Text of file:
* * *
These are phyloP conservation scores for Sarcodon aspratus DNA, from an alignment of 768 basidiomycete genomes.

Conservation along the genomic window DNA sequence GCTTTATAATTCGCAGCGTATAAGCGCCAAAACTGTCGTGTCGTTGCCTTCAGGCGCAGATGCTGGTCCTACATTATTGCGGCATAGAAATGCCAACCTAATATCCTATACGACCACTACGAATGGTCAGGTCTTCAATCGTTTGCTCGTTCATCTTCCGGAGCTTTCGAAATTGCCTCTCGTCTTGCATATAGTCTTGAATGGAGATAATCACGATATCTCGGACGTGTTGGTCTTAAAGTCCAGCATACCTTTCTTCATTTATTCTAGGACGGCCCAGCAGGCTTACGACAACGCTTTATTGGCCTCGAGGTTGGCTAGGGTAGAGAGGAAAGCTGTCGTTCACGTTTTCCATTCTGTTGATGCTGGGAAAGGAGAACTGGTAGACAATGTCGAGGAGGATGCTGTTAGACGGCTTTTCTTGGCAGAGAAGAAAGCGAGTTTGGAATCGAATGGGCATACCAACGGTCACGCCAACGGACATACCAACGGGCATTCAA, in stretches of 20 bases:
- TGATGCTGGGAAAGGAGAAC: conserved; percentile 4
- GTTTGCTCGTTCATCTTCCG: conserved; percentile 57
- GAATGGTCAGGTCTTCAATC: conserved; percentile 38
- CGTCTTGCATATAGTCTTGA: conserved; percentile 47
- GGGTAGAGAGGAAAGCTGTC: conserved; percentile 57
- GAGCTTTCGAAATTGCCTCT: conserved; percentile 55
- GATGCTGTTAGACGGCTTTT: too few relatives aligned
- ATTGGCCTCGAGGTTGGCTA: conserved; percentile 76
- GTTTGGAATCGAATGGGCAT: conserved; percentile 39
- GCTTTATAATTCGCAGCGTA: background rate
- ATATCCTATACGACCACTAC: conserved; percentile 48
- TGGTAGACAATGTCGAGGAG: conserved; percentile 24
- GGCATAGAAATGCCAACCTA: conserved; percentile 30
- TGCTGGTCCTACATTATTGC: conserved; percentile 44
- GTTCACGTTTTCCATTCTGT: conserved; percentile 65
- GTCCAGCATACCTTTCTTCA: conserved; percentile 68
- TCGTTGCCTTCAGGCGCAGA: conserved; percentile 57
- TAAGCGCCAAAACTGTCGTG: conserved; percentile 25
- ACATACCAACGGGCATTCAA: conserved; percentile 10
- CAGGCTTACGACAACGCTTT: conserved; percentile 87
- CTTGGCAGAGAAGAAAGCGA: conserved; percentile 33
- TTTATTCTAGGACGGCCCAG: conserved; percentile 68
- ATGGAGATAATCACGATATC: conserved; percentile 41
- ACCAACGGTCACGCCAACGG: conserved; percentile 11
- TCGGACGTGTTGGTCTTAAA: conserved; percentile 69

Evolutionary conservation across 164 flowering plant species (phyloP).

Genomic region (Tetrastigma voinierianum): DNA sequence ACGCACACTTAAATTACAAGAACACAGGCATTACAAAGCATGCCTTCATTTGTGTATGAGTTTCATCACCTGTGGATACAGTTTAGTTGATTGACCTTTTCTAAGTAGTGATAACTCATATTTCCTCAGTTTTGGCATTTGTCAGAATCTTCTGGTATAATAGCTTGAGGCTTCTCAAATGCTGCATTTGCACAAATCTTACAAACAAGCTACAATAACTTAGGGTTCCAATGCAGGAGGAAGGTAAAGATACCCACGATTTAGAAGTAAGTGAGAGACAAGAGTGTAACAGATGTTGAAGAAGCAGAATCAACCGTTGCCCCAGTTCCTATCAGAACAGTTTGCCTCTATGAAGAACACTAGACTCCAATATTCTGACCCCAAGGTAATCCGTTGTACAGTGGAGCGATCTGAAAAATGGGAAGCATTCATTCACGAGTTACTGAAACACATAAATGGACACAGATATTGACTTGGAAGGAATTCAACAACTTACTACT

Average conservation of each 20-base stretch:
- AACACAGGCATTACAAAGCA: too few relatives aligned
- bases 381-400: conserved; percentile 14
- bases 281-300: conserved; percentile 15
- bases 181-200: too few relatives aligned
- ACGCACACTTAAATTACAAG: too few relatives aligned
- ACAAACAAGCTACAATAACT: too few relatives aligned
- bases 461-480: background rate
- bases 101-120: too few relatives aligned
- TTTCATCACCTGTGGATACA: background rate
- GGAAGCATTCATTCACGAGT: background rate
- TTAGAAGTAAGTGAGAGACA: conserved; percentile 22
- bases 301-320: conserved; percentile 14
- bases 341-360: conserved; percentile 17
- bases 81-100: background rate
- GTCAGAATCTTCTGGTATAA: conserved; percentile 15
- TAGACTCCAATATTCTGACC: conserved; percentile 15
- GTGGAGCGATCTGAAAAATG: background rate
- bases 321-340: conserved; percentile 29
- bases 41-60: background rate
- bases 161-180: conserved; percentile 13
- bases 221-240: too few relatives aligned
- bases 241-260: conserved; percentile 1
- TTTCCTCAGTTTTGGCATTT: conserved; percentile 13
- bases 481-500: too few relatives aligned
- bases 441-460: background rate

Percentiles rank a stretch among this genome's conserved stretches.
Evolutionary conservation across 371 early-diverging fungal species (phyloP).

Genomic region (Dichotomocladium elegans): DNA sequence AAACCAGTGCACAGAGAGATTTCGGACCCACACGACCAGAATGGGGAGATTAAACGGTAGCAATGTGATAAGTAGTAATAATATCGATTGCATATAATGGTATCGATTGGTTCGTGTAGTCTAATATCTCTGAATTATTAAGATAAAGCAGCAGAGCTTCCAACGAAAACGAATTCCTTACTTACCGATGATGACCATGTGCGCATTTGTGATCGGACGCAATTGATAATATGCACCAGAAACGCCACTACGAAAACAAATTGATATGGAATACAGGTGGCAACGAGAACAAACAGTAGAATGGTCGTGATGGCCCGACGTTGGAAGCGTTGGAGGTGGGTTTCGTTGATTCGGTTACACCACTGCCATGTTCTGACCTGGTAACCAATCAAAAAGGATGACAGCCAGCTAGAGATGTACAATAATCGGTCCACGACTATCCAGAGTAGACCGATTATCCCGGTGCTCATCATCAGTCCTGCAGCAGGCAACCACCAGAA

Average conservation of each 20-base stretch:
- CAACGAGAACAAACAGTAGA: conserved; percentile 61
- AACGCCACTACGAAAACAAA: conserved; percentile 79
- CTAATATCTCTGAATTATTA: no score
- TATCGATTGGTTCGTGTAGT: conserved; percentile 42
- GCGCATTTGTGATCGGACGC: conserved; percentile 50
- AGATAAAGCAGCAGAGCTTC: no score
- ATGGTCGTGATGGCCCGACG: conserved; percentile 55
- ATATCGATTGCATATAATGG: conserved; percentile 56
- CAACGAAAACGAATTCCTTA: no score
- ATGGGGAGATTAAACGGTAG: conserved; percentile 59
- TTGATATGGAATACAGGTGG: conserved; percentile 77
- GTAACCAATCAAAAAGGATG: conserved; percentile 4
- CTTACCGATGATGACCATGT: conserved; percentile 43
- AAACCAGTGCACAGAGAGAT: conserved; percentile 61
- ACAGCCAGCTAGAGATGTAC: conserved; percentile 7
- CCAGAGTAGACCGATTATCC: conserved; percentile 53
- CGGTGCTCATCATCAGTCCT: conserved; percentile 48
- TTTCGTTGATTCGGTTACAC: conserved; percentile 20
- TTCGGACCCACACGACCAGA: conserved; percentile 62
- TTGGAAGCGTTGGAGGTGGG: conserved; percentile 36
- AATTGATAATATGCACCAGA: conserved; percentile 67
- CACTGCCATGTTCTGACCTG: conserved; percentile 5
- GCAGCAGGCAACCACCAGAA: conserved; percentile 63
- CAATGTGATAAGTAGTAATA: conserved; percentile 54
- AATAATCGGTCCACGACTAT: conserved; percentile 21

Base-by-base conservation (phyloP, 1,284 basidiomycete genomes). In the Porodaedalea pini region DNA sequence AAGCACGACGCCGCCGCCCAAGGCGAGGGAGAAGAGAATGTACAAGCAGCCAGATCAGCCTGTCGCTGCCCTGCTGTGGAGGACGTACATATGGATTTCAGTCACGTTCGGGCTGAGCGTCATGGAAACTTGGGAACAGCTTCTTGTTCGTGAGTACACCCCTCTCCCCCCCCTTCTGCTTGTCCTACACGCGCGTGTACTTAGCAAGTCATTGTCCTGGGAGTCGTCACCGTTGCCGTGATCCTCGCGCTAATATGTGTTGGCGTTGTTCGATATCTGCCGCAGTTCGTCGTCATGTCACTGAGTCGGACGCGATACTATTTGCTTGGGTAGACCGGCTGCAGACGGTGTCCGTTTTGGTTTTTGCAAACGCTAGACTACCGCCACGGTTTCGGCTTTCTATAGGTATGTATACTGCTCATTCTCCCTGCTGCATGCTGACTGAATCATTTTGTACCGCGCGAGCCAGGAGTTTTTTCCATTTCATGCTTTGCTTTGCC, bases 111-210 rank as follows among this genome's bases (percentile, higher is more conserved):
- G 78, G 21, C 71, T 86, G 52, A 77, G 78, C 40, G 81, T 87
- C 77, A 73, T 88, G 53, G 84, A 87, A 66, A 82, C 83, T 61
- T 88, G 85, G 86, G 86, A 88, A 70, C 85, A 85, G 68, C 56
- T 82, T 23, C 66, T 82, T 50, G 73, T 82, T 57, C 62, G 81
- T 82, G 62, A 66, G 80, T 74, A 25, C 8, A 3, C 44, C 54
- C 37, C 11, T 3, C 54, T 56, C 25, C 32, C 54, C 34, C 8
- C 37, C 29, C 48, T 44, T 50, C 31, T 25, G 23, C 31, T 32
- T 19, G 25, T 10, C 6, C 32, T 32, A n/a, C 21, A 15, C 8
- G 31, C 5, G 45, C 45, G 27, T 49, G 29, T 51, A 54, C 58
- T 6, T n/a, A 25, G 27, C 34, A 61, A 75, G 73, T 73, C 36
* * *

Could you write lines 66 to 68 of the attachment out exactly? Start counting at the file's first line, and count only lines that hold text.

- ATGGTCGTGATGGCCCGACG: conserved; percentile 55
- ATATCGATTGCATATAATGG: conserved; percentile 56
- CAACGAAAACGAATTCCTTA: no score